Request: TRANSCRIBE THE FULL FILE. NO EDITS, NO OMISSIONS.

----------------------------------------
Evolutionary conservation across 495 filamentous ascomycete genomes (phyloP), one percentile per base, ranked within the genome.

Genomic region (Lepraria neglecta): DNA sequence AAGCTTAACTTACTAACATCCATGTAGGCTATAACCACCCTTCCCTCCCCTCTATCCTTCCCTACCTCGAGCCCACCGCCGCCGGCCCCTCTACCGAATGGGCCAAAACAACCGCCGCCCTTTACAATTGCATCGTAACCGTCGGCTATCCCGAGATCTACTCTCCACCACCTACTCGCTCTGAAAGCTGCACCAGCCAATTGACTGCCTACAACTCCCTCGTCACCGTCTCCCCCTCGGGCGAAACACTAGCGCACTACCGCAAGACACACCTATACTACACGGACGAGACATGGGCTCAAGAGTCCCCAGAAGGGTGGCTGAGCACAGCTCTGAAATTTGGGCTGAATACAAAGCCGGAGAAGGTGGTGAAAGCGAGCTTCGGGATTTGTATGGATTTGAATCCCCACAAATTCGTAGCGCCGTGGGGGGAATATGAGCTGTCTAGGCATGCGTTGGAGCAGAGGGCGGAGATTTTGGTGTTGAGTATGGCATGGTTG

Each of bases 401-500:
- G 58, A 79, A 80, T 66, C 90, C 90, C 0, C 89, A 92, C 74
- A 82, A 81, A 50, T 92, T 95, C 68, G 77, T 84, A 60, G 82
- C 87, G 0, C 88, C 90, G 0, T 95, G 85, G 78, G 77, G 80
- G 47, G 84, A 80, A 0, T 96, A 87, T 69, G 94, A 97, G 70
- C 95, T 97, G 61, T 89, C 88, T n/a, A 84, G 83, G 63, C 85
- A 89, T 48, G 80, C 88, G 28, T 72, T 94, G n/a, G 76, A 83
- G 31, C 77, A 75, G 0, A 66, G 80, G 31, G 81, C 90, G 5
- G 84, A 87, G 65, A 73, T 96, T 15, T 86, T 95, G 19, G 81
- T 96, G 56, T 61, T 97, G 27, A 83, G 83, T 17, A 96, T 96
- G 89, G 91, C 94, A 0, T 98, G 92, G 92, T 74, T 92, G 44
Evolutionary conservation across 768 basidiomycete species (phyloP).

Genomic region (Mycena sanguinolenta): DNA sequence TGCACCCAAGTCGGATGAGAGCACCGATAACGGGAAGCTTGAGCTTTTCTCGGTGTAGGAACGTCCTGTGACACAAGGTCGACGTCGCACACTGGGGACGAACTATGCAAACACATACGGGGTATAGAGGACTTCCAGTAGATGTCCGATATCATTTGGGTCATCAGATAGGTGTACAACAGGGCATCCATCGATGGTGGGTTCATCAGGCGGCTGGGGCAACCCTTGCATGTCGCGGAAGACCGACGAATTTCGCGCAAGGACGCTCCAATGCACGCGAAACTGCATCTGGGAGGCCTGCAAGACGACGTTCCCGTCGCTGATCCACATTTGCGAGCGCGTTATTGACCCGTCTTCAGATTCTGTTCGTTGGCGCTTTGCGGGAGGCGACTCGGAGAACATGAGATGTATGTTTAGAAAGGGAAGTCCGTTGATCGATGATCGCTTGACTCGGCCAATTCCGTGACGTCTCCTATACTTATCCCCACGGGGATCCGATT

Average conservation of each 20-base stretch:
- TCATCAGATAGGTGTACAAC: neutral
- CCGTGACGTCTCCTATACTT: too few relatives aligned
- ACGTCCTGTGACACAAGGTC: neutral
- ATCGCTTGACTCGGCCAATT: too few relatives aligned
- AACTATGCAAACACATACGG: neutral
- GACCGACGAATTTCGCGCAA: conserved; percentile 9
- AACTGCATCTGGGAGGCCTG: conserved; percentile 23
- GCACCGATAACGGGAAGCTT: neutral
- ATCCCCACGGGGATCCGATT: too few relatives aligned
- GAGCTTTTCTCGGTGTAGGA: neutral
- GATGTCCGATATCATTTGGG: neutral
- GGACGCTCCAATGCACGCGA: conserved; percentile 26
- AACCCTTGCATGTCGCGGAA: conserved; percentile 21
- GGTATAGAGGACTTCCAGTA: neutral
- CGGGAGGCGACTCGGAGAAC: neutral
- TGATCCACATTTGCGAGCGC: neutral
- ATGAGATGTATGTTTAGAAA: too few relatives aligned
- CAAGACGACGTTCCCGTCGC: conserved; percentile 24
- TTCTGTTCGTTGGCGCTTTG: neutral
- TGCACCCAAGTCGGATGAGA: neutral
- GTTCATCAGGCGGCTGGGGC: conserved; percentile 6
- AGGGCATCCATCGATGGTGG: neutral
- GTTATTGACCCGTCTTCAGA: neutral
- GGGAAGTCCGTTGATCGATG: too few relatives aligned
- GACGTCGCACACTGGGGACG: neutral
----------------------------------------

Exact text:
Evolutionary conservation across 495 filamentous ascomycete genomes (phyloP), one percentile per base, ranked within the genome.

Genomic region (Lepraria neglecta): DNA sequence AAGCTTAACTTACTAACATCCATGTAGGCTATAACCACCCTTCCCTCCCCTCTATCCTTCCCTACCTCGAGCCCACCGCCGCCGGCCCCTCTACCGAATGGGCCAAAACAACCGCCGCCCTTTACAATTGCATCGTAACCGTCGGCTATCCCGAGATCTACTCTCCACCACCTACTCGCTCTGAAAGCTGCACCAGCCAATTGACTGCCTACAACTCCCTCGTCACCGTCTCCCCCTCGGGCGAAACACTAGCGCACTACCGCAAGACACACCTATACTACACGGACGAGACATGGGCTCAAGAGTCCCCAGAAGGGTGGCTGAGCACAGCTCTGAAATTTGGGCTGAATACAAAGCCGGAGAAGGTGGTGAAAGCGAGCTTCGGGATTTGTATGGATTTGAATCCCCACAAATTCGTAGCGCCGTGGGGGGAATATGAGCTGTCTAGGCATGCGTTGGAGCAGAGGGCGGAGATTTTGGTGTTGAGTATGGCATGGTTG

Each of bases 401-500:
- G 58, A 79, A 80, T 66, C 90, C 90, C 0, C 89, A 92, C 74
- A 82, A 81, A 50, T 92, T 95, C 68, G 77, T 84, A 60, G 82
- C 87, G 0, C 88, C 90, G 0, T 95, G 85, G 78, G 77, G 80
- G 47, G 84, A 80, A 0, T 96, A 87, T 69, G 94, A 97, G 70
- C 95, T 97, G 61, T 89, C 88, T n/a, A 84, G 83, G 63, C 85
- A 89, T 48, G 80, C 88, G 28, T 72, T 94, G n/a, G 76, A 83
- G 31, C 77, A 75, G 0, A 66, G 80, G 31, G 81, C 90, G 5
- G 84, A 87, G 65, A 73, T 96, T 15, T 86, T 95, G 19, G 81
- T 96, G 56, T 61, T 97, G 27, A 83, G 83, T 17, A 96, T 96
- G 89, G 91, C 94, A 0, T 98, G 92, G 92, T 74, T 92, G 44
Evolutionary conservation across 768 basidiomycete species (phyloP).

Genomic region (Mycena sanguinolenta): DNA sequence TGCACCCAAGTCGGATGAGAGCACCGATAACGGGAAGCTTGAGCTTTTCTCGGTGTAGGAACGTCCTGTGACACAAGGTCGACGTCGCACACTGGGGACGAACTATGCAAACACATACGGGGTATAGAGGACTTCCAGTAGATGTCCGATATCATTTGGGTCATCAGATAGGTGTACAACAGGGCATCCATCGATGGTGGGTTCATCAGGCGGCTGGGGCAACCCTTGCATGTCGCGGAAGACCGACGAATTTCGCGCAAGGACGCTCCAATGCACGCGAAACTGCATCTGGGAGGCCTGCAAGACGACGTTCCCGTCGCTGATCCACATTTGCGAGCGCGTTATTGACCCGTCTTCAGATTCTGTTCGTTGGCGCTTTGCGGGAGGCGACTCGGAGAACATGAGATGTATGTTTAGAAAGGGAAGTCCGTTGATCGATGATCGCTTGACTCGGCCAATTCCGTGACGTCTCCTATACTTATCCCCACGGGGATCCGATT

Average conservation of each 20-base stretch:
- TCATCAGATAGGTGTACAAC: neutral
- CCGTGACGTCTCCTATACTT: too few relatives aligned
- ACGTCCTGTGACACAAGGTC: neutral
- ATCGCTTGACTCGGCCAATT: too few relatives aligned
- AACTATGCAAACACATACGG: neutral
- GACCGACGAATTTCGCGCAA: conserved; percentile 9
- AACTGCATCTGGGAGGCCTG: conserved; percentile 23
- GCACCGATAACGGGAAGCTT: neutral
- ATCCCCACGGGGATCCGATT: too few relatives aligned
- GAGCTTTTCTCGGTGTAGGA: neutral
- GATGTCCGATATCATTTGGG: neutral
- GGACGCTCCAATGCACGCGA: conserved; percentile 26
- AACCCTTGCATGTCGCGGAA: conserved; percentile 21
- GGTATAGAGGACTTCCAGTA: neutral
- CGGGAGGCGACTCGGAGAAC: neutral
- TGATCCACATTTGCGAGCGC: neutral
- ATGAGATGTATGTTTAGAAA: too few relatives aligned
- CAAGACGACGTTCCCGTCGC: conserved; percentile 24
- TTCTGTTCGTTGGCGCTTTG: neutral
- TGCACCCAAGTCGGATGAGA: neutral
- GTTCATCAGGCGGCTGGGGC: conserved; percentile 6
- AGGGCATCCATCGATGGTGG: neutral
- GTTATTGACCCGTCTTCAGA: neutral
- GGGAAGTCCGTTGATCGATG: too few relatives aligned
- GACGTCGCACACTGGGGACG: neutral